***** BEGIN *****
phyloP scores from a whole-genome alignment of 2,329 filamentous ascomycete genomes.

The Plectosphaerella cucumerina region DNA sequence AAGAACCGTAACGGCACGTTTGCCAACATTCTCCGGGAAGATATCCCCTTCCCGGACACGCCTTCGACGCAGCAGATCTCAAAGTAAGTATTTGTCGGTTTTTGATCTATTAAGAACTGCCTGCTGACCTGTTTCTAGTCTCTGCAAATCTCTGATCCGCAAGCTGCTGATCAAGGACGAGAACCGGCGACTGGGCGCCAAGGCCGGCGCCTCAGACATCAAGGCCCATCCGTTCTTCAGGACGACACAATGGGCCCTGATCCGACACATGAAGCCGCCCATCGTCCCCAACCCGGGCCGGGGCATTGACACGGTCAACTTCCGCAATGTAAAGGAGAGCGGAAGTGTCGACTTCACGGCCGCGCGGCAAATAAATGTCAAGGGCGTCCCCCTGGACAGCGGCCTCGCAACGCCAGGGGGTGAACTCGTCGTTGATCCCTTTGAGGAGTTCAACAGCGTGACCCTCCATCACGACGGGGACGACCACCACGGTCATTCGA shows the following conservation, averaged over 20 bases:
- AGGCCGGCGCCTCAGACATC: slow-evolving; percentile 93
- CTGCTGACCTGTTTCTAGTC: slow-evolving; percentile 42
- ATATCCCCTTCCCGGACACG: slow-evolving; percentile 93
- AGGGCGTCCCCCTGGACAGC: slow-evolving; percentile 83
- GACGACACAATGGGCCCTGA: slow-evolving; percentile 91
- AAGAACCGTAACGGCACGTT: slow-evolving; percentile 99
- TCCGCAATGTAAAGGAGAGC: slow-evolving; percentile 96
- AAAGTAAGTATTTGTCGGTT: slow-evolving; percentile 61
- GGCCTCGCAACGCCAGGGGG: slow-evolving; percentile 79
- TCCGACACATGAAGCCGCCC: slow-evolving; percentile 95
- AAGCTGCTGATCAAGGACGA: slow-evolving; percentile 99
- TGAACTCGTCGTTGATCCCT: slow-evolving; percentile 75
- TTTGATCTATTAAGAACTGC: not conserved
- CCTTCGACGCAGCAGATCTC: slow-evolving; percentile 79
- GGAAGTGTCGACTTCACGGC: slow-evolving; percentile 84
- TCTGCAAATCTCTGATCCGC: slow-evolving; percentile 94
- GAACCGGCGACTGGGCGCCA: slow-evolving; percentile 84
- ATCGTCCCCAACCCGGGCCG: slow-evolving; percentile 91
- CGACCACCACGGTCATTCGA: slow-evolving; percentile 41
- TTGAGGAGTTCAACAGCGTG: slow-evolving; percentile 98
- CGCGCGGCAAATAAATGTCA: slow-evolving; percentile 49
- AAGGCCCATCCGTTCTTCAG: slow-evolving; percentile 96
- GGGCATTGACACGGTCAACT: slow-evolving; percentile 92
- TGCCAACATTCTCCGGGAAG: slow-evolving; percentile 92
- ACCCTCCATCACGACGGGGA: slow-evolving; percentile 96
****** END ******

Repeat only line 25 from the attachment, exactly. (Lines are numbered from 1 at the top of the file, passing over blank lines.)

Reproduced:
- GGGCATTGACACGGTCAACT: slow-evolving; percentile 92